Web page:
Owning a Franchise
A lot of corporate executives who have been “downsized,” especially those in their 40s and 50s, are looking to buy franchises. All well and good, but what happens if the franchise doesn’t work out?
Most franchise agreements do not allow franchisees to terminate the relationship before the franchise term has expired. The idea is that if things don’t work out for whatever reason, it was your fault (you weren’t a sufficient “fit” for the franchise, or didn’t give it the old college try); and you should sell your franchise to someone who can do a better job with the franchise territory than you did.
That’s OK if we’re talking about an established franchise like McDonald’s or Burger King. But the franchises most people are looking at nowadays are “early stage” franchises — with fewer than 100 franchisees and sometimes less than 50 — that are still testing their business models. If a franchise like that doesn’t work out, there’s just as good a chance it’s the franchise’s fault as it is yours and the franchise should let you out of the deal.
That’s easier said than done, though. Not only do most early stage franchises not give you an opportunity to get out of the franchise if things don’t work out, they actually impose penalties — sometimes large penalties — if you ask to be released early. For example, if the franchise imposes a “minimum monthly royalty” requirement on their franchisees, the franchise will require you to prepay all monthly minimum royalties for the balance of the franchise term, sometimes in a single lump sum installment. The franchise will discount this amount to “present value,” of course, but the reduction won’t be more than a couple thousand dollars.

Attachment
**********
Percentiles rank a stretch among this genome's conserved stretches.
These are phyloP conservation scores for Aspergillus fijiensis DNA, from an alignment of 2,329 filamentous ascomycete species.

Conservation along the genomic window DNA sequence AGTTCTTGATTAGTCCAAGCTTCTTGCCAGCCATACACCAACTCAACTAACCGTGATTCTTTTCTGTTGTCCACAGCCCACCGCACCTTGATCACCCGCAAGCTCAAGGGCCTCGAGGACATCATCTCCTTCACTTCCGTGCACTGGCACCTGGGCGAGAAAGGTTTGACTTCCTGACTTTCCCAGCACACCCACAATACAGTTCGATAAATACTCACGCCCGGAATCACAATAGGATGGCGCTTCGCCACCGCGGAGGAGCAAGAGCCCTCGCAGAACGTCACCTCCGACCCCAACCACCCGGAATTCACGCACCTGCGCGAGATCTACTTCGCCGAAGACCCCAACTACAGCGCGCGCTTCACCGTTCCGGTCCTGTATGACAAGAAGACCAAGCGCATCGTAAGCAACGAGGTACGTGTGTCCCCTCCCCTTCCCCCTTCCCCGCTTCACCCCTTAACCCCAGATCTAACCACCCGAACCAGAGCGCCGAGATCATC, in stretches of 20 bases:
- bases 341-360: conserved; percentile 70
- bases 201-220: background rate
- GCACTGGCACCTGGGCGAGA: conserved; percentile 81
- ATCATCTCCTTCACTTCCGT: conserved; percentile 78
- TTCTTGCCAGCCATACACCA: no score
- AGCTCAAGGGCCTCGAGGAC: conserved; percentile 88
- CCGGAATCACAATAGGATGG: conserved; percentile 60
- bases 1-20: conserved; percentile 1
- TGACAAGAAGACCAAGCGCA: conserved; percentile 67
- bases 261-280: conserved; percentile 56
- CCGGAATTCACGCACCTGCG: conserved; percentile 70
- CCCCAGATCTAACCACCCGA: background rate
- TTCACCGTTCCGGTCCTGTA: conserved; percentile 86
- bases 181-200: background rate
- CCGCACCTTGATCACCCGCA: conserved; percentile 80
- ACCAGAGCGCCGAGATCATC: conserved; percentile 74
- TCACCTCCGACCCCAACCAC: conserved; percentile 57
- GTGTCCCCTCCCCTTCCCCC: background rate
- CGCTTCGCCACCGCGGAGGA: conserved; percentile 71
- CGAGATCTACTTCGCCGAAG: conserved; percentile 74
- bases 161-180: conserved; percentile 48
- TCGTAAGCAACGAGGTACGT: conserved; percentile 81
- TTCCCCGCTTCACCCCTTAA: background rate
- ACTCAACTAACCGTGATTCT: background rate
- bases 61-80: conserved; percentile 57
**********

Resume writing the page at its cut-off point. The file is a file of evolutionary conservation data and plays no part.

I recently reviewed a very early stage franchise program with fewer than 30 franchisees nationwide where the franchise got this right. When a franchisee signs up, she commits to a monthly royalty of 8 percent of her gross sales, and signs a “promissory note” agreeing to pay the franchisor a total of $200,000 in royalties (without interest) during the 10-year franchise term. As the franchisee pays royalties each month, the amount paid is applied to reduce the note so that once her total royalty payments reach $200,000, the “promissory note” ceases to exist.
If the franchisee wants to quit the franchise before the $200,000 “promissory note” is fully paid, she can either agree not to compete with the franchise for a three-year period, or refuse to sign the “noncompete” agreement. If she chooses to sign the “noncompete,” the $200,000 “promissory note” is forgiven. If she elects to compete with the franchise, however, the balance due on the $200,000 “promissory note” becomes payable in monthly installments at 6 percent interest per annum over a five-year period. If the franchisee elects to quit the franchise after the $200,000 “promissory note” is paid in full, the “noncompete” period is reduced to one year and the franchisee doesn’t owe anything to the franchise.
An approach like this one not only gives franchisees a choice of “exit strategies,” but it also demonstrates a little humility on the franchise’s part — an acknowledgment that nobody really knows whether the franchise model will work in all locations, in all economic climates and under all circumstances. Sadly, most franchises are not as enlightened as this one.
If you are planning to buy a franchise anytime soon, be sure you understand clearly what your “exit strategy” will be if things don’t work out. And don’t buy a franchise if there’s even the slightest doubt you can last out the full franchise term.